A 43-year-old Japanese man with newly diagnosed type 2 diabetes mellitus was admitted to our hospital for the management of pulmonary tuberculosis; he had sputum production, cough, and exertional dyspnea for 3 months. The sputum culture and polymerase chain reaction test results were positive for Mycobacterium tuberculosis. The patient was commenced on directly observed antituberculosis therapy, including isoniazid, rifampin, ethambutol, and pyrazinamide. Forty-five days after treatment commenced, he had hemoptysis of approximately 100 mL, which was conservatively managed with hemostatic agents, including tranexamic acid and carbazochrome sodium sulfonate hydrate. Contrast-enhanced computed tomography (CT) and CT angiography (Figures 1A–C, white arrow) with three-dimensional reconstruction were performed on the same day, and the findings showed an 11-mm-diameter pseudoaneurysm of the left lower pulmonary artery surrounded by high-density fluid collection. On the 60th day of hospitalization, another hemoptysis episode occurred, and his respiratory condition deteriorated rapidly. Three days later, his blood oxygen saturation gradually dropped, and he received oxygen via a reservoir mask. Three hours later, he developed ventricular fibrillation, and despite intensive care with endotracheal intubation, replacement fluids, defibrillation, and noradrenaline, his heart rate did not normalize, and he died of cardiac arrest. Autopsy revealed hemorrhage within a necrotic layer in the left lung (Figure 2A and B, white arrow). Elastic van Gieson staining showed fragile elastic fibers destroyed by inflammation (Figure 3, white arrow). This rupture of the pulmonary artery pseudoaneurysm caused by M. tuberculosis infection is called Rasmussen’s aneurysm.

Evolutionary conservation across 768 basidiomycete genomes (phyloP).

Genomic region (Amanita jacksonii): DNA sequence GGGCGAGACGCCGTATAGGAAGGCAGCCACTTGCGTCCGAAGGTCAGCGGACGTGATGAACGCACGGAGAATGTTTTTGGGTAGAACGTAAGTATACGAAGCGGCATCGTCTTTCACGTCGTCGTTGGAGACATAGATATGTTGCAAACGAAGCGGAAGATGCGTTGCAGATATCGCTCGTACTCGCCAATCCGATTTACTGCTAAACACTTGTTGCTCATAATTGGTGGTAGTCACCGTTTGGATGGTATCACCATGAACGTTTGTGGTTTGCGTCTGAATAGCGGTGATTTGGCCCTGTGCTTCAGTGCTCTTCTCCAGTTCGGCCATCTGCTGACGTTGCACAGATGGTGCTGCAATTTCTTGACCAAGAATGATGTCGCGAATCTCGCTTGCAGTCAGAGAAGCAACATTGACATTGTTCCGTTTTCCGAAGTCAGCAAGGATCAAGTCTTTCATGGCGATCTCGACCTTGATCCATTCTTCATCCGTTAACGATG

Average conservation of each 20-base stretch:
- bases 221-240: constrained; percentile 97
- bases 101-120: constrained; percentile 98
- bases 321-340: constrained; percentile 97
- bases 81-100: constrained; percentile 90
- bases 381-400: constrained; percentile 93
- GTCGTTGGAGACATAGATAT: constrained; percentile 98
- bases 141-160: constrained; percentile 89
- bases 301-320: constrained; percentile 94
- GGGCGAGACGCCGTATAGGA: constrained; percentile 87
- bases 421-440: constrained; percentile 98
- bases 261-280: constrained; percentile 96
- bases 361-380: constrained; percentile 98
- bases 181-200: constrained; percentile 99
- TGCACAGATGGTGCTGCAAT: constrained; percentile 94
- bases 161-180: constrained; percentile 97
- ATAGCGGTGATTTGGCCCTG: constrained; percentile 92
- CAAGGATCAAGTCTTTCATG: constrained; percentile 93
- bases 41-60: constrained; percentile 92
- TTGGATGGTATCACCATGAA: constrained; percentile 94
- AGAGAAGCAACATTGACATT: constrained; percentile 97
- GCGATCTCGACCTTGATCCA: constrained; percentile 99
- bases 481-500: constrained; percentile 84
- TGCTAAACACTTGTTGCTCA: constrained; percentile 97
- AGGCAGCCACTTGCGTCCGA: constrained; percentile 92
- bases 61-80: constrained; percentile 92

Rasmussen’s aneurysm was first described in 1868 in 11 patients with tuberculosis1; since then, more than 200 cases have been documented in the literature to our knowledge. On the basis of autopsies, the prevalence of Rasmussen’s aneurysm has been estimated to be 4% in patients with pulmonary tuberculosis.2 In a study of massive hemoptysis associated with tuberculosis infection diagnosed using CT, Rasmussen’s aneurysm was found in 6.9% of patients.3 There have been reports of mortality due to massive hemoptysis, as observed in the present case.4 Apart from the resection of the affected pulmonary lobe, endovascular embolization has emerged as the most successful and less invasive treatment option in recent years.5 Our hospital did not have an interventional radiologist. In addition, the patient’s respiratory condition was poor, making patient transfer to another hospital difficult. If contrast-enhanced CT and CT angiography had been performed earlier, Rasmussen’s aneurysm could have been diagnosed earlier, and the patient’s life could have been saved by performing endovascular embolization.
We are grateful to Takayuki Haga, Laboratory Division at the National Hospital Organization Higashisaitama Hospital, for conducting the autopsy and interpreting pathological findings.
Rasmussen V, Moore WD , 1868. On haemoptysis, especially when fatal, in its anatomical and clinical aspects. Edinburgh Med J 14: 385–401.
Auerbach O , 1939. Pathology and pathogenesis of pulmonary arterial aneurysm in tuberculous cavities. Am Rev Tuberc 39: 99–115.
Khalil A, Parrot A, Nedelcu C, Fartoukh M, Marsault C, Carette MF , 2008. Severe hemoptysis of pulmonary arterial origin: signs and role of multidetector row CT angiography. Chest 133: 212–219.
Shih SY, Tsai IC, Chang YT, Tsan YT, Hu SY , 2011. Fatal haemoptysis caused by a ruptured Rasmussen’s aneurysm. Thorax 66: 553–554.
Giraldo-Montoya ÁM, Rodríguez-Morales AJ, Hernández-Hurtado JD, López-Salazar Á, Lagos-Grisales GJ, Ruiz-Granada VH , 2018. Rasmussen aneurysm: a rare but not gone complication of tuberculosis. Int J Infect Dis 69: 8–10.